by Nick Gromicko and the InterNACHI® Legal Team
You did the smart thing. You formed an LLC or S-corporation for your inspection business because you know it can help protect your personal assets in the event of a lawsuit. Now what?
You must understand one thing: forming an LLC or S-corporation is not foolproof. A court may disregard the separateness of the entity under the doctrine known as “piercing the corporate veil.” A court may pierce the corporate veil if it finds that upholding the separateness of the entity would be unjust. (Read more about it at I formed a corporation or limited liability company. Now what?)
One key factor a court will look at is whether the client knew he was dealing with an entity, rather than you personally. That’s why it is critical that you make sure your business cards, website, marketing materials, and contract forms all show that you are doing business as an LLC or S-corporation. If you form XYZ Inspections, Inc., for your business, but your contract just has your name on it and no mention of your corporation, the client has no way of knowing that he is dealing with a separate entity, and a court will hold you personally liable every time.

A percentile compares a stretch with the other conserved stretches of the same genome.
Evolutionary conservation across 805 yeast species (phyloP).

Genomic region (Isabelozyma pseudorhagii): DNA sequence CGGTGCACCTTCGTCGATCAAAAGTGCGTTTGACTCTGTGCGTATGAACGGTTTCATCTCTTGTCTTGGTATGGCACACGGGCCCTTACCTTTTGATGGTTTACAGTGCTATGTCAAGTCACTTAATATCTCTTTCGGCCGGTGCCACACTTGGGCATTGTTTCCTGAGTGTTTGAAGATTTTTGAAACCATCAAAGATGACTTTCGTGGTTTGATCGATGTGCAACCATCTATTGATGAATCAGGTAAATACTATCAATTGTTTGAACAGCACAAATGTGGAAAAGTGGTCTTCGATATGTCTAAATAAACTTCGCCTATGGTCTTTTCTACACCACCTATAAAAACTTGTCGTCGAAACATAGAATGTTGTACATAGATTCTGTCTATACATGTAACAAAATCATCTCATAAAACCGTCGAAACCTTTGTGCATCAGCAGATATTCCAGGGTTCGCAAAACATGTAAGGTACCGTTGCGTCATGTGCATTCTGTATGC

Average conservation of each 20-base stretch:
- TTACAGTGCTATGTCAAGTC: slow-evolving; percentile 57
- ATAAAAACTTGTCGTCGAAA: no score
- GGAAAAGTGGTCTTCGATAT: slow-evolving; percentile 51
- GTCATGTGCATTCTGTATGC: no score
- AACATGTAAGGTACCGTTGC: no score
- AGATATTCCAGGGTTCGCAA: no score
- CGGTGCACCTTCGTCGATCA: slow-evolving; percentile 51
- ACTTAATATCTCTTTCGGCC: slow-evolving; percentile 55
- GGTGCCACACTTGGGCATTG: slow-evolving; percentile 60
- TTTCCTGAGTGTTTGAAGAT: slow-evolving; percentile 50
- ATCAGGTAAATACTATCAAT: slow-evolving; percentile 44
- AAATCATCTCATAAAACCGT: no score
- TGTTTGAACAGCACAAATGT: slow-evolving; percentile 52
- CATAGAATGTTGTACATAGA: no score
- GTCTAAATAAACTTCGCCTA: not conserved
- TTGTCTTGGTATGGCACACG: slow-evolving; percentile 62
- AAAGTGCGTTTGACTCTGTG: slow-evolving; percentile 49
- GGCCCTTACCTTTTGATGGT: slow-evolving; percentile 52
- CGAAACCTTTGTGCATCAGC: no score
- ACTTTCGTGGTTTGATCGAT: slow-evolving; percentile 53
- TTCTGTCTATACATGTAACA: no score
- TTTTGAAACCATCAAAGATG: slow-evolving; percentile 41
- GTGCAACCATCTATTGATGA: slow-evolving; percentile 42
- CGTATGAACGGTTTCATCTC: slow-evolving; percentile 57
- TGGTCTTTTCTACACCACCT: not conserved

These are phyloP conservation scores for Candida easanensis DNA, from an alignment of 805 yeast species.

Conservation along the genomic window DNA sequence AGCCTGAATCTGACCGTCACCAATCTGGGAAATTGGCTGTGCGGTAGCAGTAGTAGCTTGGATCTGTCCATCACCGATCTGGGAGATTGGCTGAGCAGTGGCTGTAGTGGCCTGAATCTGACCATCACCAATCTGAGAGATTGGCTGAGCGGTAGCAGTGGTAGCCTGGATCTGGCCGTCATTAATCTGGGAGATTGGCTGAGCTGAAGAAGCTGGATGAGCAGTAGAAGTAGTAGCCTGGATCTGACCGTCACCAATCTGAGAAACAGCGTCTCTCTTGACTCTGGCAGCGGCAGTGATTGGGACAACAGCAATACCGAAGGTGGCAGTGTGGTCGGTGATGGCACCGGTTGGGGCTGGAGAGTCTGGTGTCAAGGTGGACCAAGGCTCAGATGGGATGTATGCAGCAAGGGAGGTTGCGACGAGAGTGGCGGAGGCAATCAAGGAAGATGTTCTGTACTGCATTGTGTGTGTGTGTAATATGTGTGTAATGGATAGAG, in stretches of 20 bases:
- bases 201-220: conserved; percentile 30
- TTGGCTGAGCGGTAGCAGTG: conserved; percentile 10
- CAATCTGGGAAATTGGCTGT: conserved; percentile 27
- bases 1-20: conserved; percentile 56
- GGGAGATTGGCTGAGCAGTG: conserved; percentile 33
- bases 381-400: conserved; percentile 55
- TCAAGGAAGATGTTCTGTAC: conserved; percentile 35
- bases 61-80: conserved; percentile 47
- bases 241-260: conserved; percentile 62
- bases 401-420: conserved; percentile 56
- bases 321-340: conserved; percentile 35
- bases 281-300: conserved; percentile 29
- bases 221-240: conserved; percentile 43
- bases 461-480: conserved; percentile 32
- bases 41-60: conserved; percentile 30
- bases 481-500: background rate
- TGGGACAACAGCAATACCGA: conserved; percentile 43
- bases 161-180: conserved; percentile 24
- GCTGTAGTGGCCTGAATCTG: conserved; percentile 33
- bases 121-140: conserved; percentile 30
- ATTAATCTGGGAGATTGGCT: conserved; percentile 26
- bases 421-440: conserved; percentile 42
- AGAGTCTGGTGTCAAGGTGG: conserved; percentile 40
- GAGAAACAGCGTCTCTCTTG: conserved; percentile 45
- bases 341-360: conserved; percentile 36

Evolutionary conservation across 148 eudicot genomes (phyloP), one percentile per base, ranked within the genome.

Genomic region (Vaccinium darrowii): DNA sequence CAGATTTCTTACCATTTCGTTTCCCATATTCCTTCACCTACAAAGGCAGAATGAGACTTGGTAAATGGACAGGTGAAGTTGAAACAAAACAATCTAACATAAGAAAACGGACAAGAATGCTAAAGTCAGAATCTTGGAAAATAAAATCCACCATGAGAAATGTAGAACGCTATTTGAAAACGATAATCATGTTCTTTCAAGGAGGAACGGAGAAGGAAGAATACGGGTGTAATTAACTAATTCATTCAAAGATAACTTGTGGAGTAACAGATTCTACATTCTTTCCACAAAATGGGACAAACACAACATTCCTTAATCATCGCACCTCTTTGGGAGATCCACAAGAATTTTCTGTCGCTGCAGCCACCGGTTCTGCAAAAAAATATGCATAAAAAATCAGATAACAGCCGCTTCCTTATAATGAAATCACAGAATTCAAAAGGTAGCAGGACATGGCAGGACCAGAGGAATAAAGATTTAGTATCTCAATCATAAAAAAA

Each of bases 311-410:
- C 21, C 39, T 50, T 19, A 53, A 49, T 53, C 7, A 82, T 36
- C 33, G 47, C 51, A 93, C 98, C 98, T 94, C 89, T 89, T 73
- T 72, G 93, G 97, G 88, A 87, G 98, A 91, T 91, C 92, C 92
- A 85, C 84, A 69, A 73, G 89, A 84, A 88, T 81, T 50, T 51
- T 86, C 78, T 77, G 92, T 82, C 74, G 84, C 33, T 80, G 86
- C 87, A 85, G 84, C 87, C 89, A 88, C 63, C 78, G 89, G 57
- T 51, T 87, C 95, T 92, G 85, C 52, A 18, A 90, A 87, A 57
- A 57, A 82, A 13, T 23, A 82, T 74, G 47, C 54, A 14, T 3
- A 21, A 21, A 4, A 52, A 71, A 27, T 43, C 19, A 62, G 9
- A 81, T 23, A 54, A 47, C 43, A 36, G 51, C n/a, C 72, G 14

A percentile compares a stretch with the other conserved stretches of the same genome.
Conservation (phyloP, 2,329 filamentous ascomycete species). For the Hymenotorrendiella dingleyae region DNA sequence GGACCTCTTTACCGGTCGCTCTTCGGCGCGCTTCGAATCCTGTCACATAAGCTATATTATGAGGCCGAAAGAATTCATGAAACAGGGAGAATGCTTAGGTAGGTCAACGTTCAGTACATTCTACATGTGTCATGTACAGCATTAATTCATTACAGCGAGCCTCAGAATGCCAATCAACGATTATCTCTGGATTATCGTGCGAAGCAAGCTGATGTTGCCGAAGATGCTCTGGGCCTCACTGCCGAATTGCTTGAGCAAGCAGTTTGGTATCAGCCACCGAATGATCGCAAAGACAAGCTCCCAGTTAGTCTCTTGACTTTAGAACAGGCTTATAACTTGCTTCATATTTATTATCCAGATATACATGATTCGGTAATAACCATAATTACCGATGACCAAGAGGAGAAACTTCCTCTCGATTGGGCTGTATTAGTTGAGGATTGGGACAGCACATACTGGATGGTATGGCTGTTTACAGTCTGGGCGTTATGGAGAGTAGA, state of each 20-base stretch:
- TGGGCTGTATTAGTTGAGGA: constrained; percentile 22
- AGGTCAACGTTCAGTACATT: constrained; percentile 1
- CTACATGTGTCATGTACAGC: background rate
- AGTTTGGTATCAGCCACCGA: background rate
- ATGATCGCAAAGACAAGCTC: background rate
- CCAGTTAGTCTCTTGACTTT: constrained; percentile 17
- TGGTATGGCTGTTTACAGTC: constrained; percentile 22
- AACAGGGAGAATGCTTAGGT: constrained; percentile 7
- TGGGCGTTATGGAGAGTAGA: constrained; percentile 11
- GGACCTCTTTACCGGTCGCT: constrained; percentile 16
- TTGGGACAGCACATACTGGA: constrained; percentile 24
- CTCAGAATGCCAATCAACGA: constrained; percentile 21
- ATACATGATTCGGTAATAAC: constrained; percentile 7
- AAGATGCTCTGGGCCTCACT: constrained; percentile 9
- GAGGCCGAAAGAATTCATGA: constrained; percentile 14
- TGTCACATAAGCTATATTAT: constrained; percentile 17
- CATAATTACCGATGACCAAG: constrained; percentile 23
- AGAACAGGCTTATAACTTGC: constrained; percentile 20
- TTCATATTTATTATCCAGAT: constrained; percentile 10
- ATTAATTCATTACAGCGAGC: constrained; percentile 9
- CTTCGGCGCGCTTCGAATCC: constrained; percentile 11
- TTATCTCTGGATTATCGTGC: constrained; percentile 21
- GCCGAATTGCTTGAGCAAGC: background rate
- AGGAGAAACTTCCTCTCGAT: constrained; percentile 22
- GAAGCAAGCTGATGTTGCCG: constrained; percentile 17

In addition to making sure the client knows he is contracting with an entity and not you personally, consider giving yourself an appropriate title to emphasize that point. If you formed an S-corporation, you would normally refer to yourself as its president. If you formed an LLC, you could refer to yourself as the manager or president. In either case, you could use CEO, but be cautious about that because it could be construed as a representation that your entity has more than one officer when it does not. And if your inspection business is a one-person operation, a jury might feel that naming yourself the CEO was pretentious.
The bottom line is that you should make sure your clients know that you're doing business as an LLC or corporate entity, and make sure they know it BEFORE you do the inspection. If a client thinks he is contracting with you personally--because that’s what your written agreement says--you can’t change that after the fact.
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